A Long Way from Being Compliant This example of the broker’s video and written report is a vivid reminder that some contemporary sales practices are a long way from meeting acceptable compliance standards. Here are just a few standards this material seemed to violate:
- Comparing investments invalidly and incompletely
- Categorizing the annuity as an investment
- Asserting that the “investment” was “insured”
- Alleging comparison to CDs
- Comparing the annuity favorably to mutual funds
The broker even asserted that the annuity was insured to an “unlimited amount by the National Association of Insurance Commissioners.” I’d say that his broker’s misleading marketing materials violated every rule and guideline covering appropriate sales practices that’s ever been enacted and maybe a few not yet enacted. It was a textbook case of how not to present yourself to the buying public.
What Would a Consumer Think?
What would typical 401(k) investors think after watching the video and reading the report? They would probably be quite excited about moving their retirement assets into such “strategies” and “investment accounts” that pay a guaranteed rate of 13.68 percent. They’d probably like the fact that they could receive “the upside gains” of “stocks and mutual funds” without the “downside risk.” And they would be comforted by the fact that their monies invested in those “strategies” and “investment accounts” were protected against loss to an unlimited amount. If only it were true!
This example of indexed annuity marketing demonstrates the limitless creativity of producers. It also shows how misleading sales practices are making the leap to digital delivery-a development that brings with it new levels of liability potential for indexed product providers. Any pretense that a misleading marketing campaign might be confined to a broker’s local territory is blown away once it migrates to the Internet. Moreover, it’s potentially more difficult for an annuity provider to deny knowledge of its brokers’ poor sales practices when those practices are exposed for all to see on demand.
The lesson: Think long and hard before you put anything on the Internet, and make certain that is has been vetted by competent compliance reviewers.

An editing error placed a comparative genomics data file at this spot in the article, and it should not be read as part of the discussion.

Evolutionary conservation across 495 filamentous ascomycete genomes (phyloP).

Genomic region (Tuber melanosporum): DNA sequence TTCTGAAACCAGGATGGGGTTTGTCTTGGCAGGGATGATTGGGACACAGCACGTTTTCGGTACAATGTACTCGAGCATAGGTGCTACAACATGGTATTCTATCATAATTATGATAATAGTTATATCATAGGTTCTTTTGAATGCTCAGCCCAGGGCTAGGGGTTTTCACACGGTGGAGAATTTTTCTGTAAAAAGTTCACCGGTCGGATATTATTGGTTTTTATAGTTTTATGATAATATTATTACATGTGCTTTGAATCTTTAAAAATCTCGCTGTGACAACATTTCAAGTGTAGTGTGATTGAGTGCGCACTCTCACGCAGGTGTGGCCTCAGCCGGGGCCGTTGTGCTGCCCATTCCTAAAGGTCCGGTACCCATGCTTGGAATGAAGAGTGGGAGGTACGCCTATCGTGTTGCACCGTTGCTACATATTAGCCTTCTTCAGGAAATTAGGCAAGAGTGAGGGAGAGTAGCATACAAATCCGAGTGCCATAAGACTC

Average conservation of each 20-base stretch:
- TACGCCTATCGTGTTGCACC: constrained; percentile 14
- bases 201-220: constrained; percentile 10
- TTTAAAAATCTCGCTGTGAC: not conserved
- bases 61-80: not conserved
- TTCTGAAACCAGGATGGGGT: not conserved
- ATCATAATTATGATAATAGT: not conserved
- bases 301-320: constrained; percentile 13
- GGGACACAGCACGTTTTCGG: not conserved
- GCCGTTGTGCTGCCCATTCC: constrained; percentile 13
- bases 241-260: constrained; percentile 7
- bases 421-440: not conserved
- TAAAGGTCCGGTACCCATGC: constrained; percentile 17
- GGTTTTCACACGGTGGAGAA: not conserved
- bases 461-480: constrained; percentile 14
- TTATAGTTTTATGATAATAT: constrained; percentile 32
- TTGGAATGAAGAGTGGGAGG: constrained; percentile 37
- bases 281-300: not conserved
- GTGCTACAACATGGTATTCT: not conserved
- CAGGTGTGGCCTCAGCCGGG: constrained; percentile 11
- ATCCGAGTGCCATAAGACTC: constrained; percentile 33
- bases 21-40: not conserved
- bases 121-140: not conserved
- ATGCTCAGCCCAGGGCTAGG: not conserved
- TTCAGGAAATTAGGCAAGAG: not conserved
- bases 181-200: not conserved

A Dangerous New Trend?
More and more annuity producers are seeking to become investment advisors registered with various states. In my view, this is a dangerous trend that is likely to destroy careers and bring even more criticism to the already beleaguered annuity industry – unless executed with extraordinary care.
Why? When annuity producers become registered investment advisors (RIAs), they assume the role of fiduciaries obligated to place their clients’ financial interests ahead of their own.
Most annuity producers carry agent licenses with insurance companies. This is a relationship that obligates the agent to represent the insurance company’s best interests. Can an individual simultaneously serve two different agendas? Can RIAs simultaneously put their clients’ interests ahead of their own while still carrying on their traditional annuity sales and marketing activities? To me these are oil and water paradigms in which the two competing agendas cannot coexist within the same client relationship.
Why, then, are annuity producers interested in becoming RIAs? The lure of side-stepping broker/dealer compliance oversight can be a powerful attraction. But no producer considering such a move should forget that RIAs take on the responsibility of becoming their own compliance officers, and also assume the big responsibility-and liability potential-arising out of their advertising activities. Moreover, RIAs are subject to regular audits including examination of their marketing materials and strategies. The sanctions for engaging in misleading advertising, not to mentionfailing to act as a fiduciary, can be severe.
Making a Change for Good
I’ve written extensively on how this free-wheeling marketing culture took root and how a vicious cycle made worse by negative press on annuities feeds on itself. Ever-increasing pressure is put on wellmeaning brokers with each negative article that lambastes annuities in the consumer press. Brokers, therefore, see little hope in a marketing strategy that publicly identifies them as individuals with an explicit agenda to sell annuities. That this cycle must be interrupted is not in dispute. The only question is how. The benefits of annuities are too vital in the retirement income marketplace and too timely to not find a way.
One solution is for brokers and carriers to embrace technology and marketing packages that give them compliant, next-generation communications networks, streaming educational video, and advisor-branded micro sites that clearly communicate the features and benefits of EIAs and all financial products for that matter. This technology can also provide real-time monitoring capacity for compliance officers – all designed to help annuity brokers transition to a better, more effi cient and more compliant way of gaining new business.
Brokers cannot unilaterally implement such innovations, however. These are capabilities that annuity providers must adopt and introduce quickly if they stand a chance of saving the indexed annuity business from potential ruin. Sales practices like those used by this broker are a virtual invitation to the SEC to intervene in this messy situation. That would be tragic, especially at a time in the baby boomer retirement cycle when they need all the guarantees and reliable income opportunities that annuities can provide. The time has come for indexed annuity providers to take urgent action and their brokers should demand it.
Reprinted from BROKER WORLD September 2007 www.brokerworldmag.com